Downey’s Delicious Talents

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Joseph Jordan

Practicing for the Jaime Oliver cooking competition, Steven Klistoff, Andrew Pefley, and Carlos Sanchez prepare rice pilof and chicken. Although Downey High didn’t participate in the challenge, all three students made it very clear that they are interested in cooking in the future.

Thanks to Mrs. Diane Villa, the school’s culinary arts teacher, a handful of students had been chosen to participate in Jamie Oliver’s Cooking Competition, which took place on Feb. 12.  Though DHS is no longer participating based on a decision made by the district office, juniors Carlos Sanchez and Miguel Magana, and seniors Yaritzi Lopez, Steven Klistoff, Andrew Pefley and Mariana Martinez joined together and Thursdays and Fridays after school to practice.

“I was disappointed when I found out,” Martinez said.  “When you get an opportunity like this, your hopes get high.  These kinds of opportunities don’t come often, [and] since some of us are seniors, this is our last chance to make our mark in high school.”

Many of the students have had Mrs. Villa for a few years, and have at least passed her Foods 2 class, while others have already taken Foods 3 or are currently in the class.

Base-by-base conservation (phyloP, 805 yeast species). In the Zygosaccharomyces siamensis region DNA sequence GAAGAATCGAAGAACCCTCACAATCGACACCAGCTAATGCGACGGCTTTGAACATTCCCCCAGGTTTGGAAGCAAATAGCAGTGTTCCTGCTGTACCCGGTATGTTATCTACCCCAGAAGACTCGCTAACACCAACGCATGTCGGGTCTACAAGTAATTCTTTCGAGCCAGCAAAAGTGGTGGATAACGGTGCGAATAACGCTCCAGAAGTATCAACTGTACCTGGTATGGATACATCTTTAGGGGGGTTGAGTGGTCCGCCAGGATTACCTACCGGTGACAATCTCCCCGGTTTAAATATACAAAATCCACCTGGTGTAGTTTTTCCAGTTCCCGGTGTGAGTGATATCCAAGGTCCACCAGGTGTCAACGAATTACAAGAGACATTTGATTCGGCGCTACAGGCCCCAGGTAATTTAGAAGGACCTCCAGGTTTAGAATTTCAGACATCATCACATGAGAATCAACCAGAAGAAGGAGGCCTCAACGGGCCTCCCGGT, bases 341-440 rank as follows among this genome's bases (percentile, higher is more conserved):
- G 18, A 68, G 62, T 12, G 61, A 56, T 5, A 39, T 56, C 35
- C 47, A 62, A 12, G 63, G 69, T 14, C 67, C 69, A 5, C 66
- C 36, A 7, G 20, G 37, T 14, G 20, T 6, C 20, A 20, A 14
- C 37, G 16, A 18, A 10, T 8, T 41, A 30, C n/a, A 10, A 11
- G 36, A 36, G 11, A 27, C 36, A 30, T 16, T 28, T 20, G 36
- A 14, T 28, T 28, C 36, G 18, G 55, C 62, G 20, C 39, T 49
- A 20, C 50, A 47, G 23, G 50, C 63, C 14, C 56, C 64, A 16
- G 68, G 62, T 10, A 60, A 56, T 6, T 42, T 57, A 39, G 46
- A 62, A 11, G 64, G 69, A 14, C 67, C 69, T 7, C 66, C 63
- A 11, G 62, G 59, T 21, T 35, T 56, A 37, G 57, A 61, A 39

“I’ve always shown an interest in cooking, ever since I could work a stove,” Pefley said.

They were counseled a few days after school by Juan Magana, who works as a cook at the Embassy Suites Hotel, and by culinary teacher Mrs. Villa.  The competition sponsors provided a chef who mentors the children, money for the food that will be used at school for practice and at the final competition, tools and utensils at the final location the students competing.  Because they were no longer competing, the practicing was cut short.  Instead, they took a field trip to make up for the denial of entry in the competition.

Juan Magana and Mrs. Villa give advice that is as precious as gold to the students, such as presentation as a whole and their stations.  Many things are accounted for in the final score, including teamwork, cleanliness of stations, creativity, preparation, presentation, and taste of the dish.  Their method of training is simple: divide the students up into two teams and have them prepare the same dish.  This is to help the young chefs familiarize themselves with the atmosphere of competition.  In the end, the 2 separate plates are critiqued, the pros and cons of each pointed out, and what needed to be improved upon as a whole.

“As a whole, we work pretty good,” Klistoff said.  “We all have much experience, so we know what we’re dealing with.  We’ve got organization and timing.  We’ve got everything.”

Warren High School was among toe schools that were going to compete, but due to this final decision of no from the district, they didn’t participate.  The office feels that Jamie Oliver, the chef hosting the competition, was trying to turn the competition into a reality television show, thus proving to be not beneficial towards the students.